I’d say that’s understating it.

Is the lack of real, tangible interest because this is a women’s issue?  Unlikely – social media crawls with issues pertinent to women.  Is it because the subject matter isn’t incendiary enough?  Unlikely, the pro choice debate still divides people.

Perhaps we aren’t as progressive in the pro-choice debate in the UK as we’d like to think.  Whatever the reason, our lack of action is something to be ashamed about.

Categories: Health, Written By Anna
17 interesting thoughts on this

17 Comments

  1. Fee
    Posted February 24, 2014 at 7:11 am | Permalink

    This is horrifying. I am stunned that this is happening – I hadn’t come across this report but will be reading it now.

    I am strongly pro-choice and believe that crucially, anyone counseling women considering termination should be pro-choice without prejudice. Being pro-choice (to me) doesn’t mean pushing terminations on women and neither does it mean only believing in termination in specific circumstances.

    Because certain things are legal here in the UK, I think we consider ourselves progressive but clearly from the above that isn’t the case to the extent it should be. Thanks for sharing this.

  2. Posted February 24, 2014 at 8:40 am | Permalink

    I remember finding out about this kind of thing when at school and genuinely thought this would have been stopped by now. It is appalling that it is allowed to happen. This sorry of experience could seriously mess up the mental health of vulnerable women. It is just not acceptable.

    What can we do? How can we mobilise to get this the attention it warrants?

  3. Posted February 24, 2014 at 8:51 am | Permalink

    I’m really surprised at this. I’m definitely guilty of thinking the anti choice “pro life” police is a US issue.

    Px

    • Posted February 24, 2014 at 9:04 am | Permalink

      Me too. I almost wrote that in this post and then realised of course it’s not just the US that has this problem. I think I believed (hoped) that the UK holds itself up to a higher moral standard than other countries on this issue. Which is, of course, bollocks.

      • Posted February 24, 2014 at 12:35 pm | Permalink

        I can’t quite believe there isn’t a regulatory body or a law or SOMETHING that these people should have to answer to. Can anyone with a dubious ethical standing set up a “support” centre that indoctrinates? It seems so dark ages that my brain won’t compute that it’s actually happening. Maybe this is why there has been such an underwhelming response to reports so far….??

        Px

  4. Posted February 24, 2014 at 10:21 am | Permalink

    I couldn’t believe it when I first read about this. Thanks for sharing it here A, it’s definitely something that needs as much debate and coverage as possible. Those poor women who have had to be subjected to that manipulation.

  5. Posted February 24, 2014 at 11:01 am | Permalink

    It’s amazing that these places aren’t properly regulated. I was aware of religious organisations that offered counselling, but had no idea some of these would be in partnership with NHS practices. Maybe it’s impossible to give impartial advice, these counsellors are only human after all, but providing misinformation – especially such horrific stuff as that – is totally unethical. Something needs to be done.

  6. Posted February 24, 2014 at 11:36 am | Permalink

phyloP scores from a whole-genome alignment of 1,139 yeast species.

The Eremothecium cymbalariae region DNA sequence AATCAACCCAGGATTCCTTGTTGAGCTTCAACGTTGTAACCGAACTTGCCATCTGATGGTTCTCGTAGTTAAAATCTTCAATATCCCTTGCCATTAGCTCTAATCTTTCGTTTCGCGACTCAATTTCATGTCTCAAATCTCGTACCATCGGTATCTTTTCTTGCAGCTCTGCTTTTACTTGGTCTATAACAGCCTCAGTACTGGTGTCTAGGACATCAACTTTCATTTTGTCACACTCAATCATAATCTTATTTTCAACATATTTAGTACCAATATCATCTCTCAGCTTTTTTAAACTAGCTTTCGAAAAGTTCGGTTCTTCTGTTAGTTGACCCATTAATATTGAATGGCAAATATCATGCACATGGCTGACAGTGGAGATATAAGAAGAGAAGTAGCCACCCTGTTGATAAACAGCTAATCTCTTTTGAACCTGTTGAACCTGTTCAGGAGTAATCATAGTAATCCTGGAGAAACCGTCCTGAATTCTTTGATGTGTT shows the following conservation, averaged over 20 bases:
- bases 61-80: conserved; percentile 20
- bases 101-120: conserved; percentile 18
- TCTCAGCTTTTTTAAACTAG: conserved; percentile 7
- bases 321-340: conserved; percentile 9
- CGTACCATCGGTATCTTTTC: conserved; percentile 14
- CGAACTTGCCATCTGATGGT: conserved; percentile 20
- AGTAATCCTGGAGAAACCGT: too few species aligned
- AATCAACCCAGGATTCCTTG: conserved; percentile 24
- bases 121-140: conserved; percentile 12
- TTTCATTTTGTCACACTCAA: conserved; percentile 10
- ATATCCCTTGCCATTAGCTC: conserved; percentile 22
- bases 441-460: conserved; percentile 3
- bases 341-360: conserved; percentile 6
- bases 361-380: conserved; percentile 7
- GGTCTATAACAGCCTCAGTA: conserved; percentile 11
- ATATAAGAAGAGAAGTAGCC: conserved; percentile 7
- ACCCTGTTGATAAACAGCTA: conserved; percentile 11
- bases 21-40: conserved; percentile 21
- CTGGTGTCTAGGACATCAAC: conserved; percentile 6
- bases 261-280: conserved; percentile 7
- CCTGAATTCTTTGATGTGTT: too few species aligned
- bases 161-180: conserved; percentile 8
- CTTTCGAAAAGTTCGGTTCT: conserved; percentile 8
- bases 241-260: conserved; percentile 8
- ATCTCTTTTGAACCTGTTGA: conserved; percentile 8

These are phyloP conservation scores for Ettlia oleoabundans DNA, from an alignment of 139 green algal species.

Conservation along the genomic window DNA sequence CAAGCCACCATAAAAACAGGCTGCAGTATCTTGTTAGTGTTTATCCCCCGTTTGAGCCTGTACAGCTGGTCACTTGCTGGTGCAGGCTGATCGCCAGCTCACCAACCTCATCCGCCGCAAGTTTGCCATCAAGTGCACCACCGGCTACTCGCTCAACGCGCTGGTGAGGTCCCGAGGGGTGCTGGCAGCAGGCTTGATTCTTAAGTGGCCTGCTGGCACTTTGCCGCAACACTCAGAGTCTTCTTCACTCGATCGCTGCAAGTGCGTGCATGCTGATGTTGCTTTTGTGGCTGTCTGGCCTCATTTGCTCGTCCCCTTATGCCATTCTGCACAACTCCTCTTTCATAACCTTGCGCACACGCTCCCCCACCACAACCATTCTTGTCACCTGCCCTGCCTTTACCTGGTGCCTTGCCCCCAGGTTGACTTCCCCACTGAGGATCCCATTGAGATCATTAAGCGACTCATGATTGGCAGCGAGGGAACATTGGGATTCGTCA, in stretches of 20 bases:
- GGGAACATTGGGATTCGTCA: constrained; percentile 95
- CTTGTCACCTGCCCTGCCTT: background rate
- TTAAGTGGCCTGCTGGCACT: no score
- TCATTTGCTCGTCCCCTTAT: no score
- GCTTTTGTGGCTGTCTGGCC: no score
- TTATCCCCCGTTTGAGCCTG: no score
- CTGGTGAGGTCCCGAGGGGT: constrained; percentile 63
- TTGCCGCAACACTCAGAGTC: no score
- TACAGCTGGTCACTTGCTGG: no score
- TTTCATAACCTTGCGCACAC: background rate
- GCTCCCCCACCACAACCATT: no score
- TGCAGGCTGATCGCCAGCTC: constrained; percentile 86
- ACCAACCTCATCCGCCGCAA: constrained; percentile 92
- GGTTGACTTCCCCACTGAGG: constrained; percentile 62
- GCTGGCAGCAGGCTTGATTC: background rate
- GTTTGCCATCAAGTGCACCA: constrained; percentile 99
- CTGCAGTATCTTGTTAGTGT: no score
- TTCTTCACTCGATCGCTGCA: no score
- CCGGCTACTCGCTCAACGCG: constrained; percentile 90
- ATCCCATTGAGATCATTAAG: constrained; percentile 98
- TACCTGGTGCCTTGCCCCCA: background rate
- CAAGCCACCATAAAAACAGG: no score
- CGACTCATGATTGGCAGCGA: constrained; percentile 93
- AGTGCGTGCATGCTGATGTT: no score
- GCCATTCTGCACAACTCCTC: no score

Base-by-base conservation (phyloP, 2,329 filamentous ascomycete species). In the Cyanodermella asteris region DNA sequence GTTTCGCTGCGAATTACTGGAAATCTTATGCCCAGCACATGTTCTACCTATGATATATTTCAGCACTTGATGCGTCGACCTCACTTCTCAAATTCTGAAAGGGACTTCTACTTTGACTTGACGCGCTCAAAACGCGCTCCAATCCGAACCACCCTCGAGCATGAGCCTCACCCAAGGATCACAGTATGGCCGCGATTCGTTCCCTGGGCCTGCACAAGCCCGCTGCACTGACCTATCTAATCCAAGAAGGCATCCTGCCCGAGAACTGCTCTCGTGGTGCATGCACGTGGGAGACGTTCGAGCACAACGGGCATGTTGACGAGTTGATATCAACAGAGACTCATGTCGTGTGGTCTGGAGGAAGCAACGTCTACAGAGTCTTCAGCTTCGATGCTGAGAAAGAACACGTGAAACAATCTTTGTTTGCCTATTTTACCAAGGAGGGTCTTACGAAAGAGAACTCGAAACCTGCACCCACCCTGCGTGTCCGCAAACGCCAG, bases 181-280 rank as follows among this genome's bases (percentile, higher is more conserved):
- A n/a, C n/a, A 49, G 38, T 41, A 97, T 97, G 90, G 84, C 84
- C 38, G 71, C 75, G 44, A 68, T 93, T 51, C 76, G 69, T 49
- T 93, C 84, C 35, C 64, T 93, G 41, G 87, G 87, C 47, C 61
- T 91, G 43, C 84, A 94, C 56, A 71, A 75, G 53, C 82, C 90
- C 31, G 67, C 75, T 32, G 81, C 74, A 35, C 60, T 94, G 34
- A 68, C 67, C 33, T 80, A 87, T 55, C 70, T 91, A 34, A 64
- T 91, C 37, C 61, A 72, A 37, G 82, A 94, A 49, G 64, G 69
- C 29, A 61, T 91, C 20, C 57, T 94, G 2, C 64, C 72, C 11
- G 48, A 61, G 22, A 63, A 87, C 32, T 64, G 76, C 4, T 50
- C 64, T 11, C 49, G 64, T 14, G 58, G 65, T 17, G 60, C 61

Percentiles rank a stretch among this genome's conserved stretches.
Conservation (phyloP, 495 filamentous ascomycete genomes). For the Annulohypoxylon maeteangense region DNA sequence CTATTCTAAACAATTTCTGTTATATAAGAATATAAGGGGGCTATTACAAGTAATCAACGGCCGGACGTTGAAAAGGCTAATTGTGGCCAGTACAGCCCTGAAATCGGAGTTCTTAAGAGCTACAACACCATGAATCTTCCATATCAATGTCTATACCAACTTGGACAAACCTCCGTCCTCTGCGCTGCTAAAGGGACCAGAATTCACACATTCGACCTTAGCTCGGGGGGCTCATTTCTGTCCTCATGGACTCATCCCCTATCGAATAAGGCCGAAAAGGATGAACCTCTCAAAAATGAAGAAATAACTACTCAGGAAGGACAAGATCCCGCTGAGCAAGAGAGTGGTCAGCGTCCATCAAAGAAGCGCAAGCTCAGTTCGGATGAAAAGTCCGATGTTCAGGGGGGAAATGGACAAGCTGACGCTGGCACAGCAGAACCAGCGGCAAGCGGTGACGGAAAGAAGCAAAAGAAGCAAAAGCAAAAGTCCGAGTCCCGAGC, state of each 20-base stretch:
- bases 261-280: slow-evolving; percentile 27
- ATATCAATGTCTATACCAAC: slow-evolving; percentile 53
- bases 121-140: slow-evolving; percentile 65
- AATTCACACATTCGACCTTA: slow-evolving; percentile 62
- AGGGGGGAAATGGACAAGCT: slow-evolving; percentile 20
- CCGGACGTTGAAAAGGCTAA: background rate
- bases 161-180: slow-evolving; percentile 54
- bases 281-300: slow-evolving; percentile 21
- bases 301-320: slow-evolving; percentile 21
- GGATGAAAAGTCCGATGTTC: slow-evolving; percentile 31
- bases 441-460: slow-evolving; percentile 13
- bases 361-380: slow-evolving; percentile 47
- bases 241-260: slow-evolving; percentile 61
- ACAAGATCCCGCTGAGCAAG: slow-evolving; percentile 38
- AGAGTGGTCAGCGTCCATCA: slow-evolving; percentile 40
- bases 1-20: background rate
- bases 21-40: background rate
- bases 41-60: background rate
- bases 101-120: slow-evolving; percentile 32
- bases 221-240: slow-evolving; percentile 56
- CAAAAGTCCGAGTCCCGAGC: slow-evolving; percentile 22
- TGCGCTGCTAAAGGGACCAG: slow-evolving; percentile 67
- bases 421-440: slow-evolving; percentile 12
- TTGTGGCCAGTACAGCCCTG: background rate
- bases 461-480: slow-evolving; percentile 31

This is truly horrific. I’m relieved to say that I have never personally referred a woman to a Crisis Pregnancy centre (we use Marie Stopes) but they do indeed look like a properly run and regulated centre and I can’t believe that this has been allowed to continue. HOW can they be allowed to operate, completely unregulated, regarding such a serious issue??

    Thank you Anna for this wonderful piece. Insightful and informative, as you always are.

  7. Posted February 24, 2014 at 2:07 pm | Permalink

    There are two thoughts that occur to me here.
    Firstly – I feel like I should point out that there isn’t currently any regulatory body for any counselling professionals in the UK, regardless of the area they specialise in. There are membership bodies, which people are welcome to join, but theoretically anyone can set themselves up as a counsellor, deal with incredibly vulnerable people, and give them any sort of information they want. Really scary stuff. It’s the same with a lot of other professions, but that’s not really the point of this piece. (http://www.parliament.uk/edm/2013-14/431)

    Secondly – I wonder how much of the disparity of service is due to contracting and funding of services. If counselling is contracted out, it is likely to go to people who can deliver service for the lowest cost. In order to keep costs down, you’re not likely to employ staff with huge numbers of qualifications or provide huge amounts of ongoing training. If services are renting spaces in NHS buildings, then they’re allowed to do that because they can pay for the room – gaining some sort of credibility by association.
    With regards to funding – unfortunately these services are expensive to run and provide to a high quality standard. Funding is very, very limited – from council, NHS or other forms – and when a pregnancy advisory service is up against a (potentially) less controversial service, it becomes even more limited. I would think that this would mean that organisations wanting to provide these types of service would therefore be running them with funding from a particuar source, often related to a particular viewpoint or agenda (you could argue this isn’t dissimilar to the ways in which homelessness services are often heavily funded by churches or other faith organisations).

    I don’t know what the answer is and I suspect that is why it has stayed under the carpet somewhat – if there was an easy answer then it would be easy to implement. I personally am heavily in favour of regulations for all forms of counsellors in the same way that dieticians are (see here http://www.bda.uk.com/Dietitian_Nutritionist.html) which would certainly mean that vulnerable people are protected – but with regards to abortion or perhaps marriage therapy – I just don’t know how easy it would be to regulate against an individual’s agenda.